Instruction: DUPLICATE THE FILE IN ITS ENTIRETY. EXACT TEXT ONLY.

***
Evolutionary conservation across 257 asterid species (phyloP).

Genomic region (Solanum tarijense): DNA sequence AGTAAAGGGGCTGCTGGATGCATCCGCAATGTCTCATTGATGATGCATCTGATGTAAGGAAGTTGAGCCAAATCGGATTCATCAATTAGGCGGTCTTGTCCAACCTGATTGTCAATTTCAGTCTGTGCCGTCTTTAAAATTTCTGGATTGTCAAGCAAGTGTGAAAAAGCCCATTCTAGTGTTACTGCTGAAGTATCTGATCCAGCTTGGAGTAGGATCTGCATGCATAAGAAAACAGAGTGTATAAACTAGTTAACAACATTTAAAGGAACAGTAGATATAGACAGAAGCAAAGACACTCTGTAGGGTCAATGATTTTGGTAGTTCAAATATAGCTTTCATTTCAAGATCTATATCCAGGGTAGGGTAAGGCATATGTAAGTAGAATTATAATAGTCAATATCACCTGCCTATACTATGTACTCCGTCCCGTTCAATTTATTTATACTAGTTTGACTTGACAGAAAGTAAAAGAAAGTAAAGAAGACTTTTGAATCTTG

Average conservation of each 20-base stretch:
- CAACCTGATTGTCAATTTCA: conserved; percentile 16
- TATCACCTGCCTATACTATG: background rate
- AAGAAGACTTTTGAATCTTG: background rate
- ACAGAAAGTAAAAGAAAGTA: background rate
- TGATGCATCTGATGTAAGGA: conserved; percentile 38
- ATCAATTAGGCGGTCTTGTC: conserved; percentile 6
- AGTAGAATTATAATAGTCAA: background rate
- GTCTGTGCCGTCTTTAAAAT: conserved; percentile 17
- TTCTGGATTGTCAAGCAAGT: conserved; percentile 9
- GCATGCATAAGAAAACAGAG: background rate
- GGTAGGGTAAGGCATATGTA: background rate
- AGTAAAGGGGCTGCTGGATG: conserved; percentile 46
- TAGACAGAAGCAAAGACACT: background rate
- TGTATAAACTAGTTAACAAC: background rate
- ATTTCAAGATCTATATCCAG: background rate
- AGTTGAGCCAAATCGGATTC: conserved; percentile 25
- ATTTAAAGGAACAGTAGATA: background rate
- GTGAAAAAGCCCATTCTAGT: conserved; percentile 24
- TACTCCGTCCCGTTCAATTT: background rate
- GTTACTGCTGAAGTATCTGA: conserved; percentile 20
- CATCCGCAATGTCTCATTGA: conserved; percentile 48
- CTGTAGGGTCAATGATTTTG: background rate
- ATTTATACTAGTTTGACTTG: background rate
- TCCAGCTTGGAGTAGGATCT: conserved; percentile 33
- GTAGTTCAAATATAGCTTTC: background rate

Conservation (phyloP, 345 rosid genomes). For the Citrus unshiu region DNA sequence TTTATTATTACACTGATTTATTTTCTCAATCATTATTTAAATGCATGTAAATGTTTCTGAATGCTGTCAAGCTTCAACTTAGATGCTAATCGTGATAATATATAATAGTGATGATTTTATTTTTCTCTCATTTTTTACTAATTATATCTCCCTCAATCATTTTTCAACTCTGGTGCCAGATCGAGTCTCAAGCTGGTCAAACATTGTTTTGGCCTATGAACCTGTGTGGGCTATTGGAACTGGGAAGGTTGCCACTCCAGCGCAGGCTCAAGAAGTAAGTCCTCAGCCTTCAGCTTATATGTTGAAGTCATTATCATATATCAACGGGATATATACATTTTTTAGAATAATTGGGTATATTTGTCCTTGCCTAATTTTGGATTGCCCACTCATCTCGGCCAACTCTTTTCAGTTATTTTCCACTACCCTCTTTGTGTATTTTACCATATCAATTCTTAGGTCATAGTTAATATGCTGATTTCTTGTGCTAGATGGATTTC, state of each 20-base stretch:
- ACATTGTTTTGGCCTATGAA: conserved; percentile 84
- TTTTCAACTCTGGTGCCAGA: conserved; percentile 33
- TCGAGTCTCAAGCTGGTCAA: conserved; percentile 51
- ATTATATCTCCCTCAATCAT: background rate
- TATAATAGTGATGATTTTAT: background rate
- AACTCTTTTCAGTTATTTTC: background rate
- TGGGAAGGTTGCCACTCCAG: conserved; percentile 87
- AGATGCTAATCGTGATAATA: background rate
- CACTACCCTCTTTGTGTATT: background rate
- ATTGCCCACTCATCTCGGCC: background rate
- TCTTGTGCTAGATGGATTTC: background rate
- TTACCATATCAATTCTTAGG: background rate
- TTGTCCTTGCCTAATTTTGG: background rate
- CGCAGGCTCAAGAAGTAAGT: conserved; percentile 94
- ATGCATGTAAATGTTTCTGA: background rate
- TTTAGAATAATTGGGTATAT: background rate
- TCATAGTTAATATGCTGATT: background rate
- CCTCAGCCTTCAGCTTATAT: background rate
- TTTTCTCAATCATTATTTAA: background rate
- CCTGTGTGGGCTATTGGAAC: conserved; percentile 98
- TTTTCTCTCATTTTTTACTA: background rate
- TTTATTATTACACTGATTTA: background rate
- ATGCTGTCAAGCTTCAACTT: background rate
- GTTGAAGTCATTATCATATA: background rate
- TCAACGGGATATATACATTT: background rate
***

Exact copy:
Evolutionary conservation across 257 asterid species (phyloP).

Genomic region (Solanum tarijense): DNA sequence AGTAAAGGGGCTGCTGGATGCATCCGCAATGTCTCATTGATGATGCATCTGATGTAAGGAAGTTGAGCCAAATCGGATTCATCAATTAGGCGGTCTTGTCCAACCTGATTGTCAATTTCAGTCTGTGCCGTCTTTAAAATTTCTGGATTGTCAAGCAAGTGTGAAAAAGCCCATTCTAGTGTTACTGCTGAAGTATCTGATCCAGCTTGGAGTAGGATCTGCATGCATAAGAAAACAGAGTGTATAAACTAGTTAACAACATTTAAAGGAACAGTAGATATAGACAGAAGCAAAGACACTCTGTAGGGTCAATGATTTTGGTAGTTCAAATATAGCTTTCATTTCAAGATCTATATCCAGGGTAGGGTAAGGCATATGTAAGTAGAATTATAATAGTCAATATCACCTGCCTATACTATGTACTCCGTCCCGTTCAATTTATTTATACTAGTTTGACTTGACAGAAAGTAAAAGAAAGTAAAGAAGACTTTTGAATCTTG

Average conservation of each 20-base stretch:
- CAACCTGATTGTCAATTTCA: conserved; percentile 16
- TATCACCTGCCTATACTATG: background rate
- AAGAAGACTTTTGAATCTTG: background rate
- ACAGAAAGTAAAAGAAAGTA: background rate
- TGATGCATCTGATGTAAGGA: conserved; percentile 38
- ATCAATTAGGCGGTCTTGTC: conserved; percentile 6
- AGTAGAATTATAATAGTCAA: background rate
- GTCTGTGCCGTCTTTAAAAT: conserved; percentile 17
- TTCTGGATTGTCAAGCAAGT: conserved; percentile 9
- GCATGCATAAGAAAACAGAG: background rate
- GGTAGGGTAAGGCATATGTA: background rate
- AGTAAAGGGGCTGCTGGATG: conserved; percentile 46
- TAGACAGAAGCAAAGACACT: background rate
- TGTATAAACTAGTTAACAAC: background rate
- ATTTCAAGATCTATATCCAG: background rate
- AGTTGAGCCAAATCGGATTC: conserved; percentile 25
- ATTTAAAGGAACAGTAGATA: background rate
- GTGAAAAAGCCCATTCTAGT: conserved; percentile 24
- TACTCCGTCCCGTTCAATTT: background rate
- GTTACTGCTGAAGTATCTGA: conserved; percentile 20
- CATCCGCAATGTCTCATTGA: conserved; percentile 48
- CTGTAGGGTCAATGATTTTG: background rate
- ATTTATACTAGTTTGACTTG: background rate
- TCCAGCTTGGAGTAGGATCT: conserved; percentile 33
- GTAGTTCAAATATAGCTTTC: background rate

Conservation (phyloP, 345 rosid genomes). For the Citrus unshiu region DNA sequence TTTATTATTACACTGATTTATTTTCTCAATCATTATTTAAATGCATGTAAATGTTTCTGAATGCTGTCAAGCTTCAACTTAGATGCTAATCGTGATAATATATAATAGTGATGATTTTATTTTTCTCTCATTTTTTACTAATTATATCTCCCTCAATCATTTTTCAACTCTGGTGCCAGATCGAGTCTCAAGCTGGTCAAACATTGTTTTGGCCTATGAACCTGTGTGGGCTATTGGAACTGGGAAGGTTGCCACTCCAGCGCAGGCTCAAGAAGTAAGTCCTCAGCCTTCAGCTTATATGTTGAAGTCATTATCATATATCAACGGGATATATACATTTTTTAGAATAATTGGGTATATTTGTCCTTGCCTAATTTTGGATTGCCCACTCATCTCGGCCAACTCTTTTCAGTTATTTTCCACTACCCTCTTTGTGTATTTTACCATATCAATTCTTAGGTCATAGTTAATATGCTGATTTCTTGTGCTAGATGGATTTC, state of each 20-base stretch:
- ACATTGTTTTGGCCTATGAA: conserved; percentile 84
- TTTTCAACTCTGGTGCCAGA: conserved; percentile 33
- TCGAGTCTCAAGCTGGTCAA: conserved; percentile 51
- ATTATATCTCCCTCAATCAT: background rate
- TATAATAGTGATGATTTTAT: background rate
- AACTCTTTTCAGTTATTTTC: background rate
- TGGGAAGGTTGCCACTCCAG: conserved; percentile 87
- AGATGCTAATCGTGATAATA: background rate
- CACTACCCTCTTTGTGTATT: background rate
- ATTGCCCACTCATCTCGGCC: background rate
- TCTTGTGCTAGATGGATTTC: background rate
- TTACCATATCAATTCTTAGG: background rate
- TTGTCCTTGCCTAATTTTGG: background rate
- CGCAGGCTCAAGAAGTAAGT: conserved; percentile 94
- ATGCATGTAAATGTTTCTGA: background rate
- TTTAGAATAATTGGGTATAT: background rate
- TCATAGTTAATATGCTGATT: background rate
- CCTCAGCCTTCAGCTTATAT: background rate
- TTTTCTCAATCATTATTTAA: background rate
- CCTGTGTGGGCTATTGGAAC: conserved; percentile 98
- TTTTCTCTCATTTTTTACTA: background rate
- TTTATTATTACACTGATTTA: background rate
- ATGCTGTCAAGCTTCAACTT: background rate
- GTTGAAGTCATTATCATATA: background rate
- TCAACGGGATATATACATTT: background rate